“…[Q]uestions surrounding the nature and duration of hell and the possibility that all will eventually be saved are not questions Christians should be afraid of. What does truth have to fear? (I sometimes wonder if the animosity some express toward Universalists [or toward those some assume are Universalists] is motivated by the fear that the case for Universalism might turn out to be more compelling than they can handle.”

    Boyd is not a universalist, but I think his point was to say that people are to fearful of ideas being good, that they over-react rather than disagreeing civilly and explaining why. We must admit that bickering back and forth and accusing someone of heresy does precious little in edifying the church, much less bringing ohters into it.

    I would recommend reading his whole post in order to read that in context, if you wish to respond to it. (See link below). That comment is really an aside in his post more than anything else, and doesn’t actually have anything to do with the book itself, as much as some people’s responses to the promo video and what-not.

    http://www.gregboyd.org/blog/rob-bell-is-not-a-universalist-and-i-actually-read-love-wins/

    @ Denny,
    Very well worded.

    @ GiG,
    What do labor unions have to do with anything? What has Bell said concerning the Social Gospel, and what do you mean when you say it didn’t work?

  7. Joshua Wooden March 6, 2011 at 6:23 pm #

    Further, the video seems to suggest that Bell argues that a loving God would not sentence souls to hell to suffer for eternity. Does anybody know where he argues this? It seems that they (like many others) are reading an argument into the video. If that is the case, then I think they are caricaturing Rob Bell; in which case they are not criticizing Rob Bell, but rather they are criticizing their own skewed view of him.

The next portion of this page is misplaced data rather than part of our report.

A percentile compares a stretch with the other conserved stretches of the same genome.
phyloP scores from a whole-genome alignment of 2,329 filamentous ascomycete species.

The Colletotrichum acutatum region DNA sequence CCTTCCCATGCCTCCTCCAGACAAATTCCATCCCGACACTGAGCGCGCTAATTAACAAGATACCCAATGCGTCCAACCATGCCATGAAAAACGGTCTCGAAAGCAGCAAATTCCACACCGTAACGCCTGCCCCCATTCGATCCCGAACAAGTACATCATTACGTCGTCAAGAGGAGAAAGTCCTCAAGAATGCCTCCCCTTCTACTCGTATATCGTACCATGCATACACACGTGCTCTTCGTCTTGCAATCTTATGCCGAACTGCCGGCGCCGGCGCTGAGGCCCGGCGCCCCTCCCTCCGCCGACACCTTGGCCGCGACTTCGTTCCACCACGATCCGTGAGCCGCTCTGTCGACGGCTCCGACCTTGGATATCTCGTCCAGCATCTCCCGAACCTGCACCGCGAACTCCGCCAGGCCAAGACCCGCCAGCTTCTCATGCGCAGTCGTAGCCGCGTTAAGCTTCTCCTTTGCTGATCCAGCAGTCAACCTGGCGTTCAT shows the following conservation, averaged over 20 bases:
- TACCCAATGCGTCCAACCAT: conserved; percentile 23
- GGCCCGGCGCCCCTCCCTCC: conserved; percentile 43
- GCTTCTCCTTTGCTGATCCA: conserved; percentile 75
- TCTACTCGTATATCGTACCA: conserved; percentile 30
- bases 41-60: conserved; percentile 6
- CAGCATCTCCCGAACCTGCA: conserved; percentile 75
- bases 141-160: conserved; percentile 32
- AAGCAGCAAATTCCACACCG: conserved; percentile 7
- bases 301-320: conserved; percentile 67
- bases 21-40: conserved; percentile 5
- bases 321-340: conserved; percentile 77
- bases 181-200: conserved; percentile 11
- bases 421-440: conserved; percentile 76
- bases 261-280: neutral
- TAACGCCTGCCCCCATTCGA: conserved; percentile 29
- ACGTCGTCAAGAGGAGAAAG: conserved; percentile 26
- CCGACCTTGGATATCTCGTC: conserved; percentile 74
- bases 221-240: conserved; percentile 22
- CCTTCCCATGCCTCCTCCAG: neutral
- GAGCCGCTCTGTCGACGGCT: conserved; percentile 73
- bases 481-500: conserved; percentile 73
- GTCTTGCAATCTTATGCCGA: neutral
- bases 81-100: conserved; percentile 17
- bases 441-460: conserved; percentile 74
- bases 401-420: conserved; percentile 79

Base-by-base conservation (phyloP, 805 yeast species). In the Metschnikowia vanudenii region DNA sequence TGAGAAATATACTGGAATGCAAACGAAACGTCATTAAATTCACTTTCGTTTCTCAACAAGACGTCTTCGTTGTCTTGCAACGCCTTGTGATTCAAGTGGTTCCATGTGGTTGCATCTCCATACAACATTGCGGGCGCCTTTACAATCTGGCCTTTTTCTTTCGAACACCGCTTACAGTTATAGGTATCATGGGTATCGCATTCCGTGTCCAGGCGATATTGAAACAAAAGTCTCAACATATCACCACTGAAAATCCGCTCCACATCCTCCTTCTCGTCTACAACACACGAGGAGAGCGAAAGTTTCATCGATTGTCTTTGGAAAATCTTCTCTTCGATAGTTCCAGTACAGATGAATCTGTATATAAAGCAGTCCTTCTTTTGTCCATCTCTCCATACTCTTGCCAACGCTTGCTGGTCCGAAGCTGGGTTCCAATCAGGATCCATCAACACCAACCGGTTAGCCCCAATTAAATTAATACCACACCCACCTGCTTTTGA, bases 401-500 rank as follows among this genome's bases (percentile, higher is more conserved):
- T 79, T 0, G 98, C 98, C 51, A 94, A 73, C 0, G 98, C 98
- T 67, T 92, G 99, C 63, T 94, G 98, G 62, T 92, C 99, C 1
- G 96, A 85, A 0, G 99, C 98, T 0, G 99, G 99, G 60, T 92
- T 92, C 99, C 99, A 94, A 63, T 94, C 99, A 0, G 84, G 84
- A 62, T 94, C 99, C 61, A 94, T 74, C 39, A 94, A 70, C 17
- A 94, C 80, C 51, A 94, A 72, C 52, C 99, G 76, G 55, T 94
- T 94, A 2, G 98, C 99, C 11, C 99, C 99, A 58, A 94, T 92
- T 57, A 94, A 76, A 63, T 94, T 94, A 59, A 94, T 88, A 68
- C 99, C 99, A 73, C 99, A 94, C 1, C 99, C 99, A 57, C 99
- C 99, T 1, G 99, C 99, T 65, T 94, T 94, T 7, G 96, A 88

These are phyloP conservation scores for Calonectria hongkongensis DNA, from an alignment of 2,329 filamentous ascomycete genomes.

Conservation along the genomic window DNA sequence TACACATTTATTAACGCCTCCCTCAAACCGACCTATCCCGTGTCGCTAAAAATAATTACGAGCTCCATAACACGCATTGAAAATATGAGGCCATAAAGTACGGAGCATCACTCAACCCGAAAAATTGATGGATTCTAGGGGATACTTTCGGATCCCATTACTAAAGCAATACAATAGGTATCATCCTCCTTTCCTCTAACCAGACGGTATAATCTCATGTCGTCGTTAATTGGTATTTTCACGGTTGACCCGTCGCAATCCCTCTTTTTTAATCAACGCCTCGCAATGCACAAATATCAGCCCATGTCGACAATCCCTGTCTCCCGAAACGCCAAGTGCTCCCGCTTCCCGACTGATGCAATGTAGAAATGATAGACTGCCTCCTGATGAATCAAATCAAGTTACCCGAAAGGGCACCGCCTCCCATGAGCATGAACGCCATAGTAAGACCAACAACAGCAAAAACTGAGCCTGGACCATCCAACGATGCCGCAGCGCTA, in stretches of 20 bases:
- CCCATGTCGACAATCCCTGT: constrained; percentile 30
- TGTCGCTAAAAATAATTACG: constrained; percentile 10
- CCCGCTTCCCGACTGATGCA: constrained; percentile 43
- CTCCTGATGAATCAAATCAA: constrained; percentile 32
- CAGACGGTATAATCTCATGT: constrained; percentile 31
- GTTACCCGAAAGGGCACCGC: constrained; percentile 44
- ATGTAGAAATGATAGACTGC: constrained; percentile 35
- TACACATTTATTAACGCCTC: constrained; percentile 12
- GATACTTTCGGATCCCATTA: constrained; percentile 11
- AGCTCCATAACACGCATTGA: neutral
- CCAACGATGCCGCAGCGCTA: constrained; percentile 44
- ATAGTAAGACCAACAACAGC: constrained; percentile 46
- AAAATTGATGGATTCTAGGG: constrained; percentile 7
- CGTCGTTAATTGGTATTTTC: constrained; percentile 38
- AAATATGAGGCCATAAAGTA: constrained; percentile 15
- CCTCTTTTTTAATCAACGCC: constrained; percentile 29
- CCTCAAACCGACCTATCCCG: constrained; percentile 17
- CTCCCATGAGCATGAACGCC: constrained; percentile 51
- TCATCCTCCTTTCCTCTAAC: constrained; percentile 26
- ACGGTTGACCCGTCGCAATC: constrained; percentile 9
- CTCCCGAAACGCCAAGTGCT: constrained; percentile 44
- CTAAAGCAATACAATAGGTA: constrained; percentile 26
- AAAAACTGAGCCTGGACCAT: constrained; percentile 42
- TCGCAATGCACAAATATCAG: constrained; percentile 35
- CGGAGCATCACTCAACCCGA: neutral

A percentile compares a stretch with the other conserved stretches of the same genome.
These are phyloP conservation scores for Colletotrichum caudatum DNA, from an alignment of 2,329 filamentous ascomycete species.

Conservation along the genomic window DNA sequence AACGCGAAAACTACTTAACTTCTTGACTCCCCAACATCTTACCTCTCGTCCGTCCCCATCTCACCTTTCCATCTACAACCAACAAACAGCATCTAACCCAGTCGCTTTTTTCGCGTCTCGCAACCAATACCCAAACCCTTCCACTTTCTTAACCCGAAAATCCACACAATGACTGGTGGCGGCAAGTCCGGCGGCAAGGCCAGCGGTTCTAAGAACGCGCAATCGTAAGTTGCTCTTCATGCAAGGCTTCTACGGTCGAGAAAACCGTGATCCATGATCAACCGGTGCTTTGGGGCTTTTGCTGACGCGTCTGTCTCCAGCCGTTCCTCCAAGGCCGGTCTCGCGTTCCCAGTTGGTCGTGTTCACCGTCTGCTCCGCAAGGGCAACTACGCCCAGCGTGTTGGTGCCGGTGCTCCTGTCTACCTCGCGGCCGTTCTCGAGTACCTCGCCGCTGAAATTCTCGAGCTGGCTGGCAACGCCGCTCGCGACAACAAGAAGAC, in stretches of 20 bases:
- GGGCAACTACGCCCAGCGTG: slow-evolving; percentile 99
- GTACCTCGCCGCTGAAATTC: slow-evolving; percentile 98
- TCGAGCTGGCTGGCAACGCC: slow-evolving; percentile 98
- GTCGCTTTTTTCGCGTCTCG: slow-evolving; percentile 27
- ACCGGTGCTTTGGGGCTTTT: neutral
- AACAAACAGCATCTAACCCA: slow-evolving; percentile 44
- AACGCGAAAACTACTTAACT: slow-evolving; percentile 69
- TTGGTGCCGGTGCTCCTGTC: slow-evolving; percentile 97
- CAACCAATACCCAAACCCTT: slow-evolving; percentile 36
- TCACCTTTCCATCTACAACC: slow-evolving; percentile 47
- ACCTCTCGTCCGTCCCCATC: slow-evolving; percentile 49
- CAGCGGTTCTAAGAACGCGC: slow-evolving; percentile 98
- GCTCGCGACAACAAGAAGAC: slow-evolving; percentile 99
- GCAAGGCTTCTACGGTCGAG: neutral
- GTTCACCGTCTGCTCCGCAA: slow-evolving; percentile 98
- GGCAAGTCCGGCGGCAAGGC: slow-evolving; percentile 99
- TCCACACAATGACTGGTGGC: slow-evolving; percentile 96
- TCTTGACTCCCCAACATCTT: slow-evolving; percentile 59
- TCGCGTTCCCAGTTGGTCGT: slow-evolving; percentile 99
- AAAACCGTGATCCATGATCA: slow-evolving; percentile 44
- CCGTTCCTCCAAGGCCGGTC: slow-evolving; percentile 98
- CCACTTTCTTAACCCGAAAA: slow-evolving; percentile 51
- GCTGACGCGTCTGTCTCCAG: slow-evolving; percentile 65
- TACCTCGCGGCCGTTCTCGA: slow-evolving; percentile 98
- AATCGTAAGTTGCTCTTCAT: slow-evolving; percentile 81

8. Ryan K. March 6, 2011 at 6:38 pm #

    This Rob Bell story has more legs than the Chilean miners story did.

    And since the book is still to come out and then the onslaught of reviews to follow, we are maybe half way through this story finishing its run.

    Bottom line, is March 2011 could set blog records for you and others Denny. I imagine your blog hits are up at least %300 if not more.

  9. Ryan Healy March 6, 2011 at 9:12 pm #

    I have no idea what conclusions Rob has come to since I haven’t read his book, but I have been studying The Restoration of All Things (Acts 3:21) for 9 years. I’ve concluded God will save all. That’s why Jesus said in John 12:32-33:

    “And I, if I am lifted up from the earth, will
    draw all men to Myself.” But He was saying this to indicate the kind of death by which He was to die.

    Was Jesus lifted up on the cross? Yes! Then, He says, I will drag all men to Myself. Your “will” doesn’t matter here. Jesus is going to drag you to Him sooner or later.

    The biblical evidence for The Restoration of All Things is enormous.

    Ryan

  10. Stephen March 6, 2011 at 9:20 pm #

    All else aside, did anyone find the byline at the beginning of the bit really confusing?

    “Is there no hell? One pastor says no” ??

    So, one pastor answers the question negatively, ie, that there is in fact a hell. Yeesh, they need to hire a grammarian.

  11. Kamilla March 6, 2011 at 9:37 pm #

    Has anyone noticed that even ABC/Good Morning Ameria thinks Rob Bell is teaching there is no hell?

    Kamilla

  12. Louis Tullo March 6, 2011 at 10:27 pm #

    Serene Jones clearly doesn’t understand the pastoral responsibility of making local church bodies aware of false doctrine. If she had read any of the epistles with a sense of clarity, she would see how Paul, James, and others make a point of declaiming false teaching in order to preserve Christ’s message. To call those who are condemning the universalism that underlies the promotional video for Rob Bell’s book heretical is absurd.

  13. Derek March 6, 2011 at 11:28 pm #